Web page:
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The gravity of speech and the particular potency of the oath in the Bible

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Chapter Summary

This chapter addresses the following questions: What is the attitude towards the spoken word and how may this impact upon the value of the oath, Can the contemporary speech-act theory, which regards an oath as a performative act, influence our apprehension of the oath's power, Is the oath meant to be regarded as a purely human creation, implemented by mutual consent so that society should be able to function on the basis of trust in the assurance of fellow man. The chapter examines the prevailing attitudes and perceptions of the oath's power in different ancient cultures as well as the Bible. This examination yields a broader and deeper understanding of the theological and practical role of the biblical oath. J.L. Austin's classic example of a speech-act, in which one's words constitute an act and not simply an utterance, is, in fact, promising, or oath-taking.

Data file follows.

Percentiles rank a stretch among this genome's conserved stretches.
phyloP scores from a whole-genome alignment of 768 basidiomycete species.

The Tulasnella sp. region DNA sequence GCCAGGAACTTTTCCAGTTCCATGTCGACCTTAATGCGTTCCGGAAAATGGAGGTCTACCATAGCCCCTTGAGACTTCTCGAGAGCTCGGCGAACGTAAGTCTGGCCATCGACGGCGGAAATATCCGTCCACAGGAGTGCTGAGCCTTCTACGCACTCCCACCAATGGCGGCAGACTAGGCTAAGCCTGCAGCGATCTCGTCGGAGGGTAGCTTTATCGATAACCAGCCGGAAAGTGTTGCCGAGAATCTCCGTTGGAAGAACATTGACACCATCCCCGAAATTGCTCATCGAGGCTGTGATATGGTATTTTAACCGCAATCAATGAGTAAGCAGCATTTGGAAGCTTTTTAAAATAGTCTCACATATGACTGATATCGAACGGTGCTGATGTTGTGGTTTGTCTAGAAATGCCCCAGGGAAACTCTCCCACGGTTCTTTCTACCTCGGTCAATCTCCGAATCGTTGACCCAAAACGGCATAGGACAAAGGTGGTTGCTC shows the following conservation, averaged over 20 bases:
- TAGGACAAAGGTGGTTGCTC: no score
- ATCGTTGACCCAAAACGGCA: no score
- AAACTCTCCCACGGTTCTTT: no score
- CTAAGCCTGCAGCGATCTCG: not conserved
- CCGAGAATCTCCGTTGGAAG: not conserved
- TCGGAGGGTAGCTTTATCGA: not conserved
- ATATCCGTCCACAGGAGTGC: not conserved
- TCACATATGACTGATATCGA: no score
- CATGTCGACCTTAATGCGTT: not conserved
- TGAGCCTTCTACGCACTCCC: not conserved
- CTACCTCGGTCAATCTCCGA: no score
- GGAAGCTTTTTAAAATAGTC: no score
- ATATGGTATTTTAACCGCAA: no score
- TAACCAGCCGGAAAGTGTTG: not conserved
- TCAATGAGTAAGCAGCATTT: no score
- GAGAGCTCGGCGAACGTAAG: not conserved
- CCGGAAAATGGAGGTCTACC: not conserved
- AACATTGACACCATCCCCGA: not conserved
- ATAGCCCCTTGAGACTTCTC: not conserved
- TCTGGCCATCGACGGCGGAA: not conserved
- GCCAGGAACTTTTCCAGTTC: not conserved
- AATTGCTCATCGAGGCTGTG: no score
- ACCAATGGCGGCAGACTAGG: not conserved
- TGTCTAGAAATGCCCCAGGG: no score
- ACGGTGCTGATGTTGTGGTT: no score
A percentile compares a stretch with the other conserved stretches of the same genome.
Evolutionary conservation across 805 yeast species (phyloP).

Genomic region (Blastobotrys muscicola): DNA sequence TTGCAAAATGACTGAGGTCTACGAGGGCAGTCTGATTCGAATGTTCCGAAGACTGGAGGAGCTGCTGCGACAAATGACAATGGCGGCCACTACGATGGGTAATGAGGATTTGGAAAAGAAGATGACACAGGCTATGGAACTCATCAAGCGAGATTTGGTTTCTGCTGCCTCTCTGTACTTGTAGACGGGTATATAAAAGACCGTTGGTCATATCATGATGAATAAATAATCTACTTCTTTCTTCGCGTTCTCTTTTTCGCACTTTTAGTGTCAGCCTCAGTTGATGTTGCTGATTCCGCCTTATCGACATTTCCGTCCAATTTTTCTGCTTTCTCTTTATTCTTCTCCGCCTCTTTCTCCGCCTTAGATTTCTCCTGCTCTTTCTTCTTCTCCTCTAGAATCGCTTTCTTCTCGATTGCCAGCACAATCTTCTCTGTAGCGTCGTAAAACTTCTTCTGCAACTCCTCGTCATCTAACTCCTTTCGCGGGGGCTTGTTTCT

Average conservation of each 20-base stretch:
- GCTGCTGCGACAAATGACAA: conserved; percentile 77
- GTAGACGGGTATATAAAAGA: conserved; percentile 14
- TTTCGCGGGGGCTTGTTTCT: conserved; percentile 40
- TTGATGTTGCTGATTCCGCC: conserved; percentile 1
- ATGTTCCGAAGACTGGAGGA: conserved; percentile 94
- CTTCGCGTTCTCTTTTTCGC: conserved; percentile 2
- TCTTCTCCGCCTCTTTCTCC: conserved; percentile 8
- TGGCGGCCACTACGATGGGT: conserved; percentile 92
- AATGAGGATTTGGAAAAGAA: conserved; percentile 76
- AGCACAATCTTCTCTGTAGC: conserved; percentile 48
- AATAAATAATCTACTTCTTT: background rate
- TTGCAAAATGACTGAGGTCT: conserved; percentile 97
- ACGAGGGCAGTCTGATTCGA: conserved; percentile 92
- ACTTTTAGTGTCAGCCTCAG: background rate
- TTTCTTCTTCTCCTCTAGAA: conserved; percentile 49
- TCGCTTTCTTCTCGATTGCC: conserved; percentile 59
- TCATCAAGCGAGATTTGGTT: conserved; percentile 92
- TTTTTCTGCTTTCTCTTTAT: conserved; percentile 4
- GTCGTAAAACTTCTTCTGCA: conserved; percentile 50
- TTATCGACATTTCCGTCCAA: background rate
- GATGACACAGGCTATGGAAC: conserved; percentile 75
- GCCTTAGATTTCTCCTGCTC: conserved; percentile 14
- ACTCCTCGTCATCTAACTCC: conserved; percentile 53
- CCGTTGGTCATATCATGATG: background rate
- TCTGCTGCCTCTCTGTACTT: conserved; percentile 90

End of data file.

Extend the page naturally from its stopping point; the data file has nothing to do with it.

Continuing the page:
Keywords: biblical oath; J.L. Austin; speech-act theory



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